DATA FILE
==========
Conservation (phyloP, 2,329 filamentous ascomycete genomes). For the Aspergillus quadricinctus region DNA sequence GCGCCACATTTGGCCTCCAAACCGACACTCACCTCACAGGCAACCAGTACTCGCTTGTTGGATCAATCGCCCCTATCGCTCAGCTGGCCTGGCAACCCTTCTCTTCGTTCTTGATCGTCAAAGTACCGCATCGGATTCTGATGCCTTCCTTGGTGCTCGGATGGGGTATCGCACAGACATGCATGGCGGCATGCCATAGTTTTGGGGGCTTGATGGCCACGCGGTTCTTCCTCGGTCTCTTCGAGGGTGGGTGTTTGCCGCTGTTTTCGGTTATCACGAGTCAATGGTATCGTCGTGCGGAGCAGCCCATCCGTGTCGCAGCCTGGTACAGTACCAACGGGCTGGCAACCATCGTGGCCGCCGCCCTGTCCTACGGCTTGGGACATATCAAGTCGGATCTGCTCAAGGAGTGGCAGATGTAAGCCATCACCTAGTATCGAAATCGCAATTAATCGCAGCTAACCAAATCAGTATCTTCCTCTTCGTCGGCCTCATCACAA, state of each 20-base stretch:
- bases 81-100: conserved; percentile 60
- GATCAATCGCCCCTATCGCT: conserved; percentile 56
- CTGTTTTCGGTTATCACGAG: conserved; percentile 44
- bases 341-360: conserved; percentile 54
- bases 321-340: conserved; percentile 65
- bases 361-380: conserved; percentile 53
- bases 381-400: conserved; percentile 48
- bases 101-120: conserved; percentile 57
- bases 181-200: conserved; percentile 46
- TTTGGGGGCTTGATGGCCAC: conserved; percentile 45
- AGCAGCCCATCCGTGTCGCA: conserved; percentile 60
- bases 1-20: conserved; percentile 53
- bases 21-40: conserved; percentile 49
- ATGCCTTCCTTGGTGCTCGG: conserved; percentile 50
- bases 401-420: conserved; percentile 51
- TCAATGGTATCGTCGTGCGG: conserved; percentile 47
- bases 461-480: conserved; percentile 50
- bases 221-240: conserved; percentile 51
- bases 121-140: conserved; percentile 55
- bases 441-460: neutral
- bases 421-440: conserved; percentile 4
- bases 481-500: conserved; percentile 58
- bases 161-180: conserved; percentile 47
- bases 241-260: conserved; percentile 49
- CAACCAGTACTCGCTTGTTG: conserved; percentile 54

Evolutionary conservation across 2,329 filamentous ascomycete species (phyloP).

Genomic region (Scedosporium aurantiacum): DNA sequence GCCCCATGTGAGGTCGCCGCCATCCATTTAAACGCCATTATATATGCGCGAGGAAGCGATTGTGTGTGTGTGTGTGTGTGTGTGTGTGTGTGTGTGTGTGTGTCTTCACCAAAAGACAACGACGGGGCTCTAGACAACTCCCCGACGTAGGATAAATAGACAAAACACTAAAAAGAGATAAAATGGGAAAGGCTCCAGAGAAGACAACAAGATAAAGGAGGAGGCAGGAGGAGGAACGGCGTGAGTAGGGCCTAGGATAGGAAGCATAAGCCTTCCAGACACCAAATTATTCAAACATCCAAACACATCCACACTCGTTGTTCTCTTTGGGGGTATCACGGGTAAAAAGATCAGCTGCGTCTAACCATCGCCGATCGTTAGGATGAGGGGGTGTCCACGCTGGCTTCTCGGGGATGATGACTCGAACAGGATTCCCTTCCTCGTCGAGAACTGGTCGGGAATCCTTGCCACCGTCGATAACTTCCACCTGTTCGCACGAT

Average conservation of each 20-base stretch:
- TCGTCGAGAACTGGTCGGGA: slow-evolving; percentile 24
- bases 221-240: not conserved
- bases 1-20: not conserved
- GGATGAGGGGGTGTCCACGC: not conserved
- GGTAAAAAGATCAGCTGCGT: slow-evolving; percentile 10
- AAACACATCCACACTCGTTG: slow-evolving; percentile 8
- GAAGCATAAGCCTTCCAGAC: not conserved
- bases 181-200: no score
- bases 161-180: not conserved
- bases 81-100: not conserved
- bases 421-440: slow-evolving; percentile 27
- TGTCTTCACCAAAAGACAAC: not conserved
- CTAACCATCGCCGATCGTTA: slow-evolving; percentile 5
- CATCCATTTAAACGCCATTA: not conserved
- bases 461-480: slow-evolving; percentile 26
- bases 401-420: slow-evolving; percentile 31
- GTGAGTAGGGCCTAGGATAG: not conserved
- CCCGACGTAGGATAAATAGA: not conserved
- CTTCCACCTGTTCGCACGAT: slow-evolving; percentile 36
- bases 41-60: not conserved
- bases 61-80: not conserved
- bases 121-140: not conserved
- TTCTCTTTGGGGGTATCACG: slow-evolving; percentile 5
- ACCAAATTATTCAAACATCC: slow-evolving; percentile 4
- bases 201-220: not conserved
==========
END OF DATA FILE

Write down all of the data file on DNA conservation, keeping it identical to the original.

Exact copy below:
Conservation (phyloP, 2,329 filamentous ascomycete genomes). For the Aspergillus quadricinctus region DNA sequence GCGCCACATTTGGCCTCCAAACCGACACTCACCTCACAGGCAACCAGTACTCGCTTGTTGGATCAATCGCCCCTATCGCTCAGCTGGCCTGGCAACCCTTCTCTTCGTTCTTGATCGTCAAAGTACCGCATCGGATTCTGATGCCTTCCTTGGTGCTCGGATGGGGTATCGCACAGACATGCATGGCGGCATGCCATAGTTTTGGGGGCTTGATGGCCACGCGGTTCTTCCTCGGTCTCTTCGAGGGTGGGTGTTTGCCGCTGTTTTCGGTTATCACGAGTCAATGGTATCGTCGTGCGGAGCAGCCCATCCGTGTCGCAGCCTGGTACAGTACCAACGGGCTGGCAACCATCGTGGCCGCCGCCCTGTCCTACGGCTTGGGACATATCAAGTCGGATCTGCTCAAGGAGTGGCAGATGTAAGCCATCACCTAGTATCGAAATCGCAATTAATCGCAGCTAACCAAATCAGTATCTTCCTCTTCGTCGGCCTCATCACAA, state of each 20-base stretch:
- bases 81-100: conserved; percentile 60
- GATCAATCGCCCCTATCGCT: conserved; percentile 56
- CTGTTTTCGGTTATCACGAG: conserved; percentile 44
- bases 341-360: conserved; percentile 54
- bases 321-340: conserved; percentile 65
- bases 361-380: conserved; percentile 53
- bases 381-400: conserved; percentile 48
- bases 101-120: conserved; percentile 57
- bases 181-200: conserved; percentile 46
- TTTGGGGGCTTGATGGCCAC: conserved; percentile 45
- AGCAGCCCATCCGTGTCGCA: conserved; percentile 60
- bases 1-20: conserved; percentile 53
- bases 21-40: conserved; percentile 49
- ATGCCTTCCTTGGTGCTCGG: conserved; percentile 50
- bases 401-420: conserved; percentile 51
- TCAATGGTATCGTCGTGCGG: conserved; percentile 47
- bases 461-480: conserved; percentile 50
- bases 221-240: conserved; percentile 51
- bases 121-140: conserved; percentile 55
- bases 441-460: neutral
- bases 421-440: conserved; percentile 4
- bases 481-500: conserved; percentile 58
- bases 161-180: conserved; percentile 47
- bases 241-260: conserved; percentile 49
- CAACCAGTACTCGCTTGTTG: conserved; percentile 54

Evolutionary conservation across 2,329 filamentous ascomycete species (phyloP).

Genomic region (Scedosporium aurantiacum): DNA sequence GCCCCATGTGAGGTCGCCGCCATCCATTTAAACGCCATTATATATGCGCGAGGAAGCGATTGTGTGTGTGTGTGTGTGTGTGTGTGTGTGTGTGTGTGTGTGTCTTCACCAAAAGACAACGACGGGGCTCTAGACAACTCCCCGACGTAGGATAAATAGACAAAACACTAAAAAGAGATAAAATGGGAAAGGCTCCAGAGAAGACAACAAGATAAAGGAGGAGGCAGGAGGAGGAACGGCGTGAGTAGGGCCTAGGATAGGAAGCATAAGCCTTCCAGACACCAAATTATTCAAACATCCAAACACATCCACACTCGTTGTTCTCTTTGGGGGTATCACGGGTAAAAAGATCAGCTGCGTCTAACCATCGCCGATCGTTAGGATGAGGGGGTGTCCACGCTGGCTTCTCGGGGATGATGACTCGAACAGGATTCCCTTCCTCGTCGAGAACTGGTCGGGAATCCTTGCCACCGTCGATAACTTCCACCTGTTCGCACGAT

Average conservation of each 20-base stretch:
- TCGTCGAGAACTGGTCGGGA: slow-evolving; percentile 24
- bases 221-240: not conserved
- bases 1-20: not conserved
- GGATGAGGGGGTGTCCACGC: not conserved
- GGTAAAAAGATCAGCTGCGT: slow-evolving; percentile 10
- AAACACATCCACACTCGTTG: slow-evolving; percentile 8
- GAAGCATAAGCCTTCCAGAC: not conserved
- bases 181-200: no score
- bases 161-180: not conserved
- bases 81-100: not conserved
- bases 421-440: slow-evolving; percentile 27
- TGTCTTCACCAAAAGACAAC: not conserved
- CTAACCATCGCCGATCGTTA: slow-evolving; percentile 5
- CATCCATTTAAACGCCATTA: not conserved
- bases 461-480: slow-evolving; percentile 26
- bases 401-420: slow-evolving; percentile 31
- GTGAGTAGGGCCTAGGATAG: not conserved
- CCCGACGTAGGATAAATAGA: not conserved
- CTTCCACCTGTTCGCACGAT: slow-evolving; percentile 36
- bases 41-60: not conserved
- bases 61-80: not conserved
- bases 121-140: not conserved
- TTCTCTTTGGGGGTATCACG: slow-evolving; percentile 5
- ACCAAATTATTCAAACATCC: slow-evolving; percentile 4
- bases 201-220: not conserved